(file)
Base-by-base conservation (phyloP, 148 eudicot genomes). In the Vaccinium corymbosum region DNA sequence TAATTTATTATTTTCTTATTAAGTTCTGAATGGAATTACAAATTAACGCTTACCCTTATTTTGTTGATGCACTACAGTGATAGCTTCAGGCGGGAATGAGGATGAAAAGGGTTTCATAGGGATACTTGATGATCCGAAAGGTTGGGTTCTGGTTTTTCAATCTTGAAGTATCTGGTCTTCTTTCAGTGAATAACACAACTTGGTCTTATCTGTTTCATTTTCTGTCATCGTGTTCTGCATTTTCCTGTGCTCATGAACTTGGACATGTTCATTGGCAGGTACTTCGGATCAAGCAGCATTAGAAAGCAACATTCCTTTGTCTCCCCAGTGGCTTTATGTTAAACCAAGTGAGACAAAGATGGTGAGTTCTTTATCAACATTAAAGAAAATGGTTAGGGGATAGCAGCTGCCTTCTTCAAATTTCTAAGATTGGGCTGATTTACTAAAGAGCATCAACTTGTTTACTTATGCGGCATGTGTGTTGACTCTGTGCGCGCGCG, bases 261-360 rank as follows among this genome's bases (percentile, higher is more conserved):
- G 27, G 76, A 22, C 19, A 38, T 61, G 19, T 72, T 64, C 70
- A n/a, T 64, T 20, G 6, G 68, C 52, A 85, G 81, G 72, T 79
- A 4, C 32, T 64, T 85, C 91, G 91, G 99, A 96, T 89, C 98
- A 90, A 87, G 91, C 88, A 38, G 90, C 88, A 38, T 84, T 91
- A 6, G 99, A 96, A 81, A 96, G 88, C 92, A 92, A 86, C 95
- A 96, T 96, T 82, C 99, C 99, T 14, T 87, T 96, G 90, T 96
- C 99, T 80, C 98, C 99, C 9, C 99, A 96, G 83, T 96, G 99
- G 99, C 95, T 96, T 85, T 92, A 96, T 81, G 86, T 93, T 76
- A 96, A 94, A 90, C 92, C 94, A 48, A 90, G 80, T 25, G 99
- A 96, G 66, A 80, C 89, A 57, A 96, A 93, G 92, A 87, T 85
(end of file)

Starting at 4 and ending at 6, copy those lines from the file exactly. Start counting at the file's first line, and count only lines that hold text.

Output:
- A 4, C 32, T 64, T 85, C 91, G 91, G 99, A 96, T 89, C 98
- A 90, A 87, G 91, C 88, A 38, G 90, C 88, A 38, T 84, T 91
- A 6, G 99, A 96, A 81, A 96, G 88, C 92, A 92, A 86, C 95